Pregnancy after LEEP Procedure

Archived Q&A and Reviews

March 2004

I will be having the LEEP Procedure and want to become pregnant again. For people who have done this, are there a lot of risks in pregnancy or any complications in the future? thank you for your story, comments, advice. anon

Hi. Good Luck with your LEEP procedure. I had this procedure performed in 1996, then went on to have 2 children (one in 1999 and one last year) with zero problems. My OB/GYN did remark that she noticed my cervix was missing it's tip, but it does not, to my knowledge, cause cervical incompetence or anything like that. I will say, though, that the LEEP procedure was pretty uncomfortable and the subsequent bleeding was extensive (6 weeks) and painful. Also I bled black, so don't be shocked. But pregnancy and childbirth following this was a breeze. Best of luck. Christine
Hi, I had LEEP done in February 99. I had almost no bleeding afterward and no pain at all. I saw a Dr at Walnut Creek Family Planning on Oakland St, sorry that I can't remember his name, he was wonderful. Two months later I was pregnant, a big surprise. I had no problems, even delivered two weeks late! My baby is a healthy 4 year old. I've since had two more children and my cervix has held up just fine. Hope everything goes just as smoothly for you! R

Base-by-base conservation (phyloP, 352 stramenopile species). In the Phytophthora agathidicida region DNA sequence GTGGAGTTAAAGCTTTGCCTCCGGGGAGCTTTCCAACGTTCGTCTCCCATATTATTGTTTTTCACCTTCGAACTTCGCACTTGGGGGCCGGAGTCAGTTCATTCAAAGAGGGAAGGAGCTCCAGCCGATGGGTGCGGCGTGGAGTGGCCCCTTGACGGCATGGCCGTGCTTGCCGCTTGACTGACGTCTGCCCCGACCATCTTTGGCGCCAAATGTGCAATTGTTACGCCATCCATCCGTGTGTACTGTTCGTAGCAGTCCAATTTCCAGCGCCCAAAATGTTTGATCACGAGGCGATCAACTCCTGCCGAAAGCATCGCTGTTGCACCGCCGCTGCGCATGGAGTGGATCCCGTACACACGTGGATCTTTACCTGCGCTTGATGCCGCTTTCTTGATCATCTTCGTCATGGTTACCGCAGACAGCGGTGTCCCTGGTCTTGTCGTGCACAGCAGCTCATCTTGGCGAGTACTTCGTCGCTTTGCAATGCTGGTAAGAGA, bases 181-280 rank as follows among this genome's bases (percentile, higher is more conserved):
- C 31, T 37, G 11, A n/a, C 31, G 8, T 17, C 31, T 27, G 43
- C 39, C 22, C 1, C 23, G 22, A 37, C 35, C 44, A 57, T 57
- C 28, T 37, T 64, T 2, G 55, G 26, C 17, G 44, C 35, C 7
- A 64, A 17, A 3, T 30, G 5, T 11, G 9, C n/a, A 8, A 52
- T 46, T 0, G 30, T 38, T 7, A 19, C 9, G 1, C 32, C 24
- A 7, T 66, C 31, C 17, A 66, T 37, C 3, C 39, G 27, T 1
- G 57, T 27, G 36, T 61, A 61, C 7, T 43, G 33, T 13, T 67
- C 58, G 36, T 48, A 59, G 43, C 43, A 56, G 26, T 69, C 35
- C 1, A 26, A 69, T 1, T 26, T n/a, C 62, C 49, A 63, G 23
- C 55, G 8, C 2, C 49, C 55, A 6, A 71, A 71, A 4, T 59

Hi, I would not worry. I had a much more invasive ''cone section'' done 2 years prior to my first pregnancy, and had no problem. I also had the leep done 6 weeks after my child was born, and went on to a completely unremarkable second pregnancy. lj
I had a LEEP done in 1997 and got pregnant easily in 2000 (it was my first). I was more concerned about scar tissue on my cervix not allowing me to dilate completely, because I had heard of that as a possible issue. So I took evening prrimose oil during the month before I was due, and had a very easy 8 hour labor. My cervix went from 4cm to 10cm in just an hour and a half and I had a wonderful natural birth. So I had no trouble with either getting pregnant or delivery (I'm also pregnant again with no trouble). I just thought I would share my positive story. Also, I've yet to have another negative pap smear. Good Luck! Brooke